Additional Reading on Irregular Warfare

Setting Fire to Your Own House; Crisis in the Kasai: The Manipulation of Customary Power and the Instrumentalization of Disorder

By Jason Stearns, Congo Research Group, July 31, 2018

Unlike conflicts in eastern DRC where regional actors support non-state armed groups, the Kamuina Nsapu crisis in the Kasai region is a domestic insurgency that results from both the central government’s neglect and its manipulation of traditional clan affairs. The government’s response to the crisis has been heavy-handed—the result of Congolese officials seeking to gain favor with Kinshasa—and has minimized the possibility of a peaceful solution. Efforts at demobilization of combatants and prosecution of abuses by the Congolese military have been non-existent, a further sign of the perceived neglect by the state that helped spur the conflict. The politicization of the conflict along ethnic lines is a troubling sign ahead of elections scheduled for December 2018.

Asymmetric Warfare: Reflections on the Responses of Security Forces to Boko Haram Insurgency in Northern Nigeria

By Osumah Oarhe, Ambrose Alli University, Nigeria, in the Africa Peace and Conflict Journal, June 30, 2015

The Nigerian government has undertaken a range of actions to combat Boko Haram’s asymmetric insurgency in the country’s northeast: roadblocks, raids, surveillance, patrols, and deradicalization. Nearly all have followed an enemy-centric rather than population-centric approach, despite the fact that many of the factors constraining success are tied directly to the security forces’ operational capacity. For instance, poor coordination, inability to effectively deliver appropriated funds and equipment, enemy penetration, and porous borders all hindered successful counter-enemy actions. However, if Nigeria had instead emphasized a population-centric approach to counterinsurgency, it is possible that such efforts would not have faced as many headwinds.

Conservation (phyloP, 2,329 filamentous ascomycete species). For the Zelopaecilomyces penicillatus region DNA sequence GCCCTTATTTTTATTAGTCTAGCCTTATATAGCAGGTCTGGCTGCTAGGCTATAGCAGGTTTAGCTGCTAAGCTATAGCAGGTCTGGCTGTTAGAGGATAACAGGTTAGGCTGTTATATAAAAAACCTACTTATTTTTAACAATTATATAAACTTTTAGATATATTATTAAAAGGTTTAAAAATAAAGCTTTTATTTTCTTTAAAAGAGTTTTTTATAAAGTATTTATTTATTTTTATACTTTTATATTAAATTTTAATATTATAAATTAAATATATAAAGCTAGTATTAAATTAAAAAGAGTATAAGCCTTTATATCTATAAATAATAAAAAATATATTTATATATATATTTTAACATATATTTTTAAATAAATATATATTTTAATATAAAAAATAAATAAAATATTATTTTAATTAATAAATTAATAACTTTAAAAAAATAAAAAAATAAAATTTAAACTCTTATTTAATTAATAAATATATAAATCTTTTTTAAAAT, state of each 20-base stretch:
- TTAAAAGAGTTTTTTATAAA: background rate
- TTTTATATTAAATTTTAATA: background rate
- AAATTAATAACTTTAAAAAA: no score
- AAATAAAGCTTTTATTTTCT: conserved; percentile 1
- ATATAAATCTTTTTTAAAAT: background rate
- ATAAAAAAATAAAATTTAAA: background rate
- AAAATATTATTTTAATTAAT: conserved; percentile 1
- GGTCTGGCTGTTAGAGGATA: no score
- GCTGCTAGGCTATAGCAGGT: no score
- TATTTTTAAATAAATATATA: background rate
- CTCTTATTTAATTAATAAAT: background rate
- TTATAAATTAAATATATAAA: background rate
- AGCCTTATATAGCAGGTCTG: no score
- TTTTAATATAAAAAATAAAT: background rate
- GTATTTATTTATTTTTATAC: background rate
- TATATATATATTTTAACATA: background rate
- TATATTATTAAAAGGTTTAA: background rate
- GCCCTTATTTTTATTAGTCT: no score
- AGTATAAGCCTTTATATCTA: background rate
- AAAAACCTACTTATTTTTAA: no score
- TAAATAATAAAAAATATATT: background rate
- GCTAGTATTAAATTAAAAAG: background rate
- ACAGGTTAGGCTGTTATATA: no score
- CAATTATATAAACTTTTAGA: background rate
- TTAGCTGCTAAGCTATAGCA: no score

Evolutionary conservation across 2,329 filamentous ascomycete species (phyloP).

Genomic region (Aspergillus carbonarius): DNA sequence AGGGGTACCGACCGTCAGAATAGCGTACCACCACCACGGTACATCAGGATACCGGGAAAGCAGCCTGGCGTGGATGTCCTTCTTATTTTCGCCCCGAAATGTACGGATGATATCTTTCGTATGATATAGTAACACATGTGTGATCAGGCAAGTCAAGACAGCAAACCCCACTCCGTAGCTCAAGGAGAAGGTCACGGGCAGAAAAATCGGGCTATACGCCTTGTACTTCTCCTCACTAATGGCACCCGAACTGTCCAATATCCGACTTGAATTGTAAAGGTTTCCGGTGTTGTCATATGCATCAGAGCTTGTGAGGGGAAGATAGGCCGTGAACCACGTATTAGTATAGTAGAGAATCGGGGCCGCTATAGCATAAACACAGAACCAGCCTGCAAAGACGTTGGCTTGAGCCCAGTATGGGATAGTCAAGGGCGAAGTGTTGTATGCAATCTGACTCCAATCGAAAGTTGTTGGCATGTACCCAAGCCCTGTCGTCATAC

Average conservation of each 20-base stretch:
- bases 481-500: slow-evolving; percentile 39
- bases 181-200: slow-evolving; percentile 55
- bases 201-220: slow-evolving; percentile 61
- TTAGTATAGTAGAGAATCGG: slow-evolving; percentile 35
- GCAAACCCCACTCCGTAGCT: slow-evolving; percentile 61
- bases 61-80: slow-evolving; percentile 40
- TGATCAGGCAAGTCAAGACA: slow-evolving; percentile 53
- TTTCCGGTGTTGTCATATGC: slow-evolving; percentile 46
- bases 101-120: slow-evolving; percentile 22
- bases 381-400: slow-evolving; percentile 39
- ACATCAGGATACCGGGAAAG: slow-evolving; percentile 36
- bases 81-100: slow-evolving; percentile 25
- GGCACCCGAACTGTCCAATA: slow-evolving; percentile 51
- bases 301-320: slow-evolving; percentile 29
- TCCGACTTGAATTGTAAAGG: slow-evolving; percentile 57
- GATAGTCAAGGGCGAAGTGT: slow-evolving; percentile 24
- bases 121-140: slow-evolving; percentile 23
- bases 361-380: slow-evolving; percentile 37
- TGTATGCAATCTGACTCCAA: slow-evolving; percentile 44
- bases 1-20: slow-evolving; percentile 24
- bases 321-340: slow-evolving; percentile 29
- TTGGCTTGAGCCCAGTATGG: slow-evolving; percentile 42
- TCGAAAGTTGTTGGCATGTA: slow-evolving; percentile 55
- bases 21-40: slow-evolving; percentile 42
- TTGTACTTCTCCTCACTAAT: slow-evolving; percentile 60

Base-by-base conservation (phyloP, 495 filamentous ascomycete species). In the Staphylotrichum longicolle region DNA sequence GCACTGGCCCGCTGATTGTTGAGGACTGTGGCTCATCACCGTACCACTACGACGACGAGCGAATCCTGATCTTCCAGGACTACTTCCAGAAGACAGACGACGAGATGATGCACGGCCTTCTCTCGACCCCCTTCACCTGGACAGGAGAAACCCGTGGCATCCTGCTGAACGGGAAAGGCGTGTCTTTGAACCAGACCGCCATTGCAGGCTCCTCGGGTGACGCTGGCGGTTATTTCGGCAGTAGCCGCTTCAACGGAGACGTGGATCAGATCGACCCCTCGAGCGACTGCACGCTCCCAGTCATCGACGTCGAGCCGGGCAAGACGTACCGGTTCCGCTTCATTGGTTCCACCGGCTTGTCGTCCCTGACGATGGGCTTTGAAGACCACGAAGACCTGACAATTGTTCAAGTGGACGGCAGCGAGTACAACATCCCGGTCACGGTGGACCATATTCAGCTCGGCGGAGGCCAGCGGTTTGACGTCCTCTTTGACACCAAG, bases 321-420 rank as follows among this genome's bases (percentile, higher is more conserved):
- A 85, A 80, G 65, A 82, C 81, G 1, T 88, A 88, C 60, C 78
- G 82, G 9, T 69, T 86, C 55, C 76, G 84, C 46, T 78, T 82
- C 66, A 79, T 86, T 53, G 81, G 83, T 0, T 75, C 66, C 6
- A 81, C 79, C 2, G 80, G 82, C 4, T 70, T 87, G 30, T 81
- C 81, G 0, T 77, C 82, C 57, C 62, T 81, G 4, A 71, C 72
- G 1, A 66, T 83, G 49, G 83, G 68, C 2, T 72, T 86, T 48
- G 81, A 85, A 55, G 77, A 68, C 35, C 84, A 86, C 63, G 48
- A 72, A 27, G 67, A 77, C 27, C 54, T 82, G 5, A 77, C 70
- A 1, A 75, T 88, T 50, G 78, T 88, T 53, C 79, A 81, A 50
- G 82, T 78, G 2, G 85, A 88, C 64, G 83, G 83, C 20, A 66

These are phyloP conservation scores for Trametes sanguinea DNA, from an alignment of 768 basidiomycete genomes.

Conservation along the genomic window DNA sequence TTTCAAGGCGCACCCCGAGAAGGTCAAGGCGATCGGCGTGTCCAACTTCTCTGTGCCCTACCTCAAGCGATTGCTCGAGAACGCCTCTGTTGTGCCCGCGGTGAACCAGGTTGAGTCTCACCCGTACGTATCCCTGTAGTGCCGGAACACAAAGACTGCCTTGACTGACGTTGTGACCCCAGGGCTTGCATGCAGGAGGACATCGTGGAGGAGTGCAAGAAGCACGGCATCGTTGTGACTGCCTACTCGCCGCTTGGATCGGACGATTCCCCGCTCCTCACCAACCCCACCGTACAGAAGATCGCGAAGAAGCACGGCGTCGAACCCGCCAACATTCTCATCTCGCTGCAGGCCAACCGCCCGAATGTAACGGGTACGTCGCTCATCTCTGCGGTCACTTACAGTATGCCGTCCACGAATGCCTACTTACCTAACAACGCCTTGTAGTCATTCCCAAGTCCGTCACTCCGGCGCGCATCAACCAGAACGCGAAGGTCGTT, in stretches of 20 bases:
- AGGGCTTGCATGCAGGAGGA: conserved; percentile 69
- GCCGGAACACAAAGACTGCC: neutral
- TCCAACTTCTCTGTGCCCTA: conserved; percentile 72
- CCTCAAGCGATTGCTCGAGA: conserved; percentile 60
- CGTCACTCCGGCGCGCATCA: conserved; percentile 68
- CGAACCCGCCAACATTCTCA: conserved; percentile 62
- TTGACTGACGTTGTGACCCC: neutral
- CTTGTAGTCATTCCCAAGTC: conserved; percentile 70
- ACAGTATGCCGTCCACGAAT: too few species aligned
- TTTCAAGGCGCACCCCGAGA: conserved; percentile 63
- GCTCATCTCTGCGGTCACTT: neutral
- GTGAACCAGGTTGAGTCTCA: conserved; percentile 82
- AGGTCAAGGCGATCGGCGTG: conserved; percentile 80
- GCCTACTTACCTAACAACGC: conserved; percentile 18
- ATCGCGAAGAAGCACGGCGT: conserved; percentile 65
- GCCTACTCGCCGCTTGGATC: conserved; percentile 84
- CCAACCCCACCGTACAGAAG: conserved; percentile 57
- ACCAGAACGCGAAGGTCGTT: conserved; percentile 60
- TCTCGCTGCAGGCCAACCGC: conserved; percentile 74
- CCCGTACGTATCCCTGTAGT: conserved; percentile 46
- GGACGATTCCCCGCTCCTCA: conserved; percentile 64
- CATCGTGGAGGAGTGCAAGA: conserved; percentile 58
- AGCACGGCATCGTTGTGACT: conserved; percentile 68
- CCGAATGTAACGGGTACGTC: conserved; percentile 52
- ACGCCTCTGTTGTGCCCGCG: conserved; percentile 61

Armed Non-State Actors and Displacement in Armed Conflict

By Geneva Center for the Democratic Control of the Armed Forces & Geneva Call, December 31, 2012

Armed nonstate actors, be they insurgents, vigilantes, or criminal groups, are a common challenge in many African countries. Despite being illegal and clandestine, such groups often develop a mutual dependency with communities and civilians for security or economic relations. This has broadened strategies to manage these threats. Inclusive approaches spearheaded by non-military actors to instill respect for basic norms of combat and human rights within state and nonstate forces alike are valuable parts of comprehensive efforts to mitigate irregular conflict and improve prospects for demobilization.

Optimizing Africa’s Security Force Structures

By Helmoed Heitman, May 31, 2011

When a country becomes host to an insurgency, a prospect many African states face, what counterinsurgency approaches offer the best chance of prevailing? There are roughly 20 approaches that are commonly employed, including amnesties, strategic communication, or rigorous suppressive operations. An analysis of 30 insurgencies finds that successful strategies tend to employ multiple approaches and favor those that enhance the legitimacy of the government and security forces. Reliance on repressive measures more often led to failure.